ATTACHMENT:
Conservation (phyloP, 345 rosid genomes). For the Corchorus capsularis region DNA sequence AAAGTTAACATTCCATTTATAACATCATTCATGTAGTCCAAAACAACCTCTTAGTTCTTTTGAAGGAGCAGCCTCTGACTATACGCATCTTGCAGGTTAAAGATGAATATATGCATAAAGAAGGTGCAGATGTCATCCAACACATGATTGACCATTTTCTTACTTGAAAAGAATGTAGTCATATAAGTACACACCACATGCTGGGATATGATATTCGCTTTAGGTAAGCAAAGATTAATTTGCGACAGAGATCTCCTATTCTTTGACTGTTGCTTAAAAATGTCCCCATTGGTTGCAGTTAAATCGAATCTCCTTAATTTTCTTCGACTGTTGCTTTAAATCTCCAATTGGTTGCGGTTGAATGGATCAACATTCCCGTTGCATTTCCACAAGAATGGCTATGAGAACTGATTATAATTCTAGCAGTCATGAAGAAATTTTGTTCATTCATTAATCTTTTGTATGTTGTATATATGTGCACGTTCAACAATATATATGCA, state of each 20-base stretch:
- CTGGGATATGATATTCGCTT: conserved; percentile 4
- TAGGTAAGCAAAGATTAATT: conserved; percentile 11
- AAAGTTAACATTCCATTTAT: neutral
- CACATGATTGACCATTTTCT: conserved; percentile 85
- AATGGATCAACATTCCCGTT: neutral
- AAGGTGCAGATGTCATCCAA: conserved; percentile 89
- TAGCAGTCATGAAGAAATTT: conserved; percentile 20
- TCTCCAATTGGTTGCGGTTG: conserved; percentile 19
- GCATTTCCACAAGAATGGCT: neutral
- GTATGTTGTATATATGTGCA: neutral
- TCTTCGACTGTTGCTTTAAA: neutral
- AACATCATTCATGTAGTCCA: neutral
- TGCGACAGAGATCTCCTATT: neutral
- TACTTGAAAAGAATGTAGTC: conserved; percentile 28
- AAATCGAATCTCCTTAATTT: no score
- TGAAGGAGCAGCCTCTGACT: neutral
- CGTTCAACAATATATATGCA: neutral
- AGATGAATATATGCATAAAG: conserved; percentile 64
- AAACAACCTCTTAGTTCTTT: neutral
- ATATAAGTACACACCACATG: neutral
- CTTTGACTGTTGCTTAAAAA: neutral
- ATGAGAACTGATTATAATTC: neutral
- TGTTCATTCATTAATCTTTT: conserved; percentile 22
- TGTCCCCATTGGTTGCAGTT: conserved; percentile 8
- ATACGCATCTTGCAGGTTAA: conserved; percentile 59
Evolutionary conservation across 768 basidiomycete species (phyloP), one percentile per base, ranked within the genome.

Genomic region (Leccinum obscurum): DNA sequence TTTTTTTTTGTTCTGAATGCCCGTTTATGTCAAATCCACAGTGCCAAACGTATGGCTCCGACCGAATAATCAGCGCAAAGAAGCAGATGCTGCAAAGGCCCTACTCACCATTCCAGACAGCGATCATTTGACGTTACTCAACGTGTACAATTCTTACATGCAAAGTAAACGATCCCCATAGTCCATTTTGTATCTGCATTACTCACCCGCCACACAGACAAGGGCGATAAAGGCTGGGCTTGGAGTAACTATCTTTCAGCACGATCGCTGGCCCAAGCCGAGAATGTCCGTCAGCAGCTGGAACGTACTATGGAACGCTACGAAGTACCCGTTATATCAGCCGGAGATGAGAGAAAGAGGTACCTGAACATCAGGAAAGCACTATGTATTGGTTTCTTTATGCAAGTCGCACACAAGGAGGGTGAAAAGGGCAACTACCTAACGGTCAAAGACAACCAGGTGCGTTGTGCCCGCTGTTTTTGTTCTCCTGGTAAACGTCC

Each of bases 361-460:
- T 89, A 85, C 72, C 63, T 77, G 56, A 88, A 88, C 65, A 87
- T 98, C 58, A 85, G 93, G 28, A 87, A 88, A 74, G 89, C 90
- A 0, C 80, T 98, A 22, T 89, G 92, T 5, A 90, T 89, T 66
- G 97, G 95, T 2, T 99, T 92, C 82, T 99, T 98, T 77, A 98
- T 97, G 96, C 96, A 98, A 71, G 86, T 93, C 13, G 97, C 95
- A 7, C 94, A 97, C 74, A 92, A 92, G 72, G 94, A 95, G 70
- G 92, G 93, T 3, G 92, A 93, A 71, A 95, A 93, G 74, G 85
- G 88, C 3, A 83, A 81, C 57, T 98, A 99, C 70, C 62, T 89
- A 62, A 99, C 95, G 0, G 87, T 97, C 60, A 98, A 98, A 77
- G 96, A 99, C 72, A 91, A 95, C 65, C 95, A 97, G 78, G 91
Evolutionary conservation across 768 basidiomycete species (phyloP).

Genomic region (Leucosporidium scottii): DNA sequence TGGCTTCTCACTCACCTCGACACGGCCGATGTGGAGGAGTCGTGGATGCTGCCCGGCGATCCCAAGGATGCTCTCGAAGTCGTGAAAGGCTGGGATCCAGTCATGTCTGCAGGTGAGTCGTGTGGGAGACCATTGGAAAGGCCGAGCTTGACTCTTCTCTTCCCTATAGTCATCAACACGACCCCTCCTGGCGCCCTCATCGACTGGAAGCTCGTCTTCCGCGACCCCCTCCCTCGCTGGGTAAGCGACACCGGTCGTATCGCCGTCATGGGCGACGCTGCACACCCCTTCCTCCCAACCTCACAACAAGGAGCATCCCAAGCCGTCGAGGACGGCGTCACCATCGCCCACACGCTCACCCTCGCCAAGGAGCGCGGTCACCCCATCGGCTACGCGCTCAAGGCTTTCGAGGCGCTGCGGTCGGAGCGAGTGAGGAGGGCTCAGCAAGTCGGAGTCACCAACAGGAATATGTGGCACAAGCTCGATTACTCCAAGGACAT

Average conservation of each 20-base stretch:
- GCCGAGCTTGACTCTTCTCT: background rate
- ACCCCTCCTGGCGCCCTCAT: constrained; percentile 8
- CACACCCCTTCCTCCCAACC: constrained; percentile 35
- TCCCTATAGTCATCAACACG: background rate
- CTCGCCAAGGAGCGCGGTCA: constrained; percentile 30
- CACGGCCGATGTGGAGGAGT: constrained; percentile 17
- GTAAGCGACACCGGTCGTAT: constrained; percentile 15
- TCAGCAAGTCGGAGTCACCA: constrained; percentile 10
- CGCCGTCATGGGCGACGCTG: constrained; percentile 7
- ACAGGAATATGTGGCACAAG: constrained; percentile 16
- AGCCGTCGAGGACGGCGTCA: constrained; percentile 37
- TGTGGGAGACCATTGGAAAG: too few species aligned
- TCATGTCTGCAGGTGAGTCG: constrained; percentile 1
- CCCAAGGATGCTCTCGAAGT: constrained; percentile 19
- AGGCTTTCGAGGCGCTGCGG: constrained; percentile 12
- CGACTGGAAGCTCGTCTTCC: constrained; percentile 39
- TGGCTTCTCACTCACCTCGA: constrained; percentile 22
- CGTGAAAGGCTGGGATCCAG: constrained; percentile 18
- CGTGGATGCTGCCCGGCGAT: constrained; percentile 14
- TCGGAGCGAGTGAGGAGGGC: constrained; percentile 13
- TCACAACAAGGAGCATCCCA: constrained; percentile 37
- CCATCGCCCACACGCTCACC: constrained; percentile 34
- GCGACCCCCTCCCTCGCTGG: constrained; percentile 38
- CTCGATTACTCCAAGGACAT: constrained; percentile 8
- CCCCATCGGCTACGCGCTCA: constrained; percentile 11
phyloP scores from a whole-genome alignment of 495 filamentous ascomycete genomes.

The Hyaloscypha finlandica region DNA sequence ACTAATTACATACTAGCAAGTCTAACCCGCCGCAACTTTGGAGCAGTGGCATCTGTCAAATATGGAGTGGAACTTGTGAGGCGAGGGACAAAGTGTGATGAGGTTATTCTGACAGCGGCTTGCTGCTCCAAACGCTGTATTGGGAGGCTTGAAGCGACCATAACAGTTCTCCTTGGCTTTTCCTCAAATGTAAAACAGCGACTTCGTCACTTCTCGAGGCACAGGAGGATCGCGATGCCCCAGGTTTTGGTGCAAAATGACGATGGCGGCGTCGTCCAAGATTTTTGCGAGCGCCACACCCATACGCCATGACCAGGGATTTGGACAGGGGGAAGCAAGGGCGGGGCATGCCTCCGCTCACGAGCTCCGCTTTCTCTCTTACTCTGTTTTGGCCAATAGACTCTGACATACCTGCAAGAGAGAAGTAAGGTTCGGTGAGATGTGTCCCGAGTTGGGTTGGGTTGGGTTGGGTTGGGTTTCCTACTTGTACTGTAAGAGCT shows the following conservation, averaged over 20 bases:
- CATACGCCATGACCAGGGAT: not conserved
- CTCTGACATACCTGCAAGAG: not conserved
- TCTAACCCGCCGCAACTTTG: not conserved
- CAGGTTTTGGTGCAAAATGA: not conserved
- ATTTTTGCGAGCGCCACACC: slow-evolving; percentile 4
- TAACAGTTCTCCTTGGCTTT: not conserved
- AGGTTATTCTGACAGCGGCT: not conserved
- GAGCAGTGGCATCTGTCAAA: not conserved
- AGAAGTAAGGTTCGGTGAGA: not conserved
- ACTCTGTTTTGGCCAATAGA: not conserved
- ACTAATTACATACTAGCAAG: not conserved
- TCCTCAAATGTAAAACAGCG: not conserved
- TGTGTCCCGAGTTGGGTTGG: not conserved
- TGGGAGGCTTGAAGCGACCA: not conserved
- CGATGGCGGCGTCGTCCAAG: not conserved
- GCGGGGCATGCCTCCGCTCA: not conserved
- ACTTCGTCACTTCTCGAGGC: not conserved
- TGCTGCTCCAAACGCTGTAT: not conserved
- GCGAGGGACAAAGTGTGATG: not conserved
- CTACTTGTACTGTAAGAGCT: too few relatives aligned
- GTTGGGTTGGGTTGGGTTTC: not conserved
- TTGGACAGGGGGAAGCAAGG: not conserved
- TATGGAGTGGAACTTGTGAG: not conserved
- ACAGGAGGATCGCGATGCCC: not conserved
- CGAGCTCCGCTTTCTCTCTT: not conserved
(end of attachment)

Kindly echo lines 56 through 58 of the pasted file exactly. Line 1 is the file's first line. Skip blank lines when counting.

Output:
- CCCAAGGATGCTCTCGAAGT: constrained; percentile 19
- AGGCTTTCGAGGCGCTGCGG: constrained; percentile 12
- CGACTGGAAGCTCGTCTTCC: constrained; percentile 39